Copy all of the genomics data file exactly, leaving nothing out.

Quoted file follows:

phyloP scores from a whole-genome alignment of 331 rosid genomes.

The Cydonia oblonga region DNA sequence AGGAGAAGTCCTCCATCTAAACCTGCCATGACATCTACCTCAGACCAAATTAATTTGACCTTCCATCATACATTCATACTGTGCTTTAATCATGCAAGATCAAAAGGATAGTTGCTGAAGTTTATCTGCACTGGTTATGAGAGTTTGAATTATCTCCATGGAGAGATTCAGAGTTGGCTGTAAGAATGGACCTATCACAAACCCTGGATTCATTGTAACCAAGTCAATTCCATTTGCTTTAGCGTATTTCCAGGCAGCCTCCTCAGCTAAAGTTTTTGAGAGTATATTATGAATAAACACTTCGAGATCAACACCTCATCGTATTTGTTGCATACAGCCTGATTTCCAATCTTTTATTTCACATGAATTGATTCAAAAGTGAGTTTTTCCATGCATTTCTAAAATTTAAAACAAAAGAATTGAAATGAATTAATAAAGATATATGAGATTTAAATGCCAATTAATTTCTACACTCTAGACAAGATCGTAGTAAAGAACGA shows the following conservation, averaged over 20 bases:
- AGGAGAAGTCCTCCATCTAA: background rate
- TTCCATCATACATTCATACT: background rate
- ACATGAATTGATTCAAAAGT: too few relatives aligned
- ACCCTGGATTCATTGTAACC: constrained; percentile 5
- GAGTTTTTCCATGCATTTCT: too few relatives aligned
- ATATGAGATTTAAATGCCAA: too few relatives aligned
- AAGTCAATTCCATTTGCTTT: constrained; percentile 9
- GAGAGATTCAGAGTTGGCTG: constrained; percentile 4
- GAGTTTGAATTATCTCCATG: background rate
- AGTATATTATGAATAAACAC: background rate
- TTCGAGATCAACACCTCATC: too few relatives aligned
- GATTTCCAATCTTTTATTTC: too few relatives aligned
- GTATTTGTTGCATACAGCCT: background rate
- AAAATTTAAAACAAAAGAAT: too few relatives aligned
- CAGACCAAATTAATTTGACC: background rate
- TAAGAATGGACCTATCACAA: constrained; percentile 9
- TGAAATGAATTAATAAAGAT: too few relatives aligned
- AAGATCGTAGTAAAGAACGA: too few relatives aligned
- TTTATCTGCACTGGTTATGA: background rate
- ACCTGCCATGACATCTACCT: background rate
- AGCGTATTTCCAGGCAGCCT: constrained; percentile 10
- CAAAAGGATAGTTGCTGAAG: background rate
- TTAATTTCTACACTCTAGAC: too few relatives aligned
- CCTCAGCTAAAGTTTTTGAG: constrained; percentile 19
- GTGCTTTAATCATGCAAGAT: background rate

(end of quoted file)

phyloP scores from a whole-genome alignment of 331 rosid genomes.

The Cydonia oblonga region DNA sequence AGGAGAAGTCCTCCATCTAAACCTGCCATGACATCTACCTCAGACCAAATTAATTTGACCTTCCATCATACATTCATACTGTGCTTTAATCATGCAAGATCAAAAGGATAGTTGCTGAAGTTTATCTGCACTGGTTATGAGAGTTTGAATTATCTCCATGGAGAGATTCAGAGTTGGCTGTAAGAATGGACCTATCACAAACCCTGGATTCATTGTAACCAAGTCAATTCCATTTGCTTTAGCGTATTTCCAGGCAGCCTCCTCAGCTAAAGTTTTTGAGAGTATATTATGAATAAACACTTCGAGATCAACACCTCATCGTATTTGTTGCATACAGCCTGATTTCCAATCTTTTATTTCACATGAATTGATTCAAAAGTGAGTTTTTCCATGCATTTCTAAAATTTAAAACAAAAGAATTGAAATGAATTAATAAAGATATATGAGATTTAAATGCCAATTAATTTCTACACTCTAGACAAGATCGTAGTAAAGAACGA shows the following conservation, averaged over 20 bases:
- AGGAGAAGTCCTCCATCTAA: background rate
- TTCCATCATACATTCATACT: background rate
- ACATGAATTGATTCAAAAGT: too few relatives aligned
- ACCCTGGATTCATTGTAACC: constrained; percentile 5
- GAGTTTTTCCATGCATTTCT: too few relatives aligned
- ATATGAGATTTAAATGCCAA: too few relatives aligned
- AAGTCAATTCCATTTGCTTT: constrained; percentile 9
- GAGAGATTCAGAGTTGGCTG: constrained; percentile 4
- GAGTTTGAATTATCTCCATG: background rate
- AGTATATTATGAATAAACAC: background rate
- TTCGAGATCAACACCTCATC: too few relatives aligned
- GATTTCCAATCTTTTATTTC: too few relatives aligned
- GTATTTGTTGCATACAGCCT: background rate
- AAAATTTAAAACAAAAGAAT: too few relatives aligned
- CAGACCAAATTAATTTGACC: background rate
- TAAGAATGGACCTATCACAA: constrained; percentile 9
- TGAAATGAATTAATAAAGAT: too few relatives aligned
- AAGATCGTAGTAAAGAACGA: too few relatives aligned
- TTTATCTGCACTGGTTATGA: background rate
- ACCTGCCATGACATCTACCT: background rate
- AGCGTATTTCCAGGCAGCCT: constrained; percentile 10
- CAAAAGGATAGTTGCTGAAG: background rate
- TTAATTTCTACACTCTAGAC: too few relatives aligned
- CCTCAGCTAAAGTTTTTGAG: constrained; percentile 19
- GTGCTTTAATCATGCAAGAT: background rate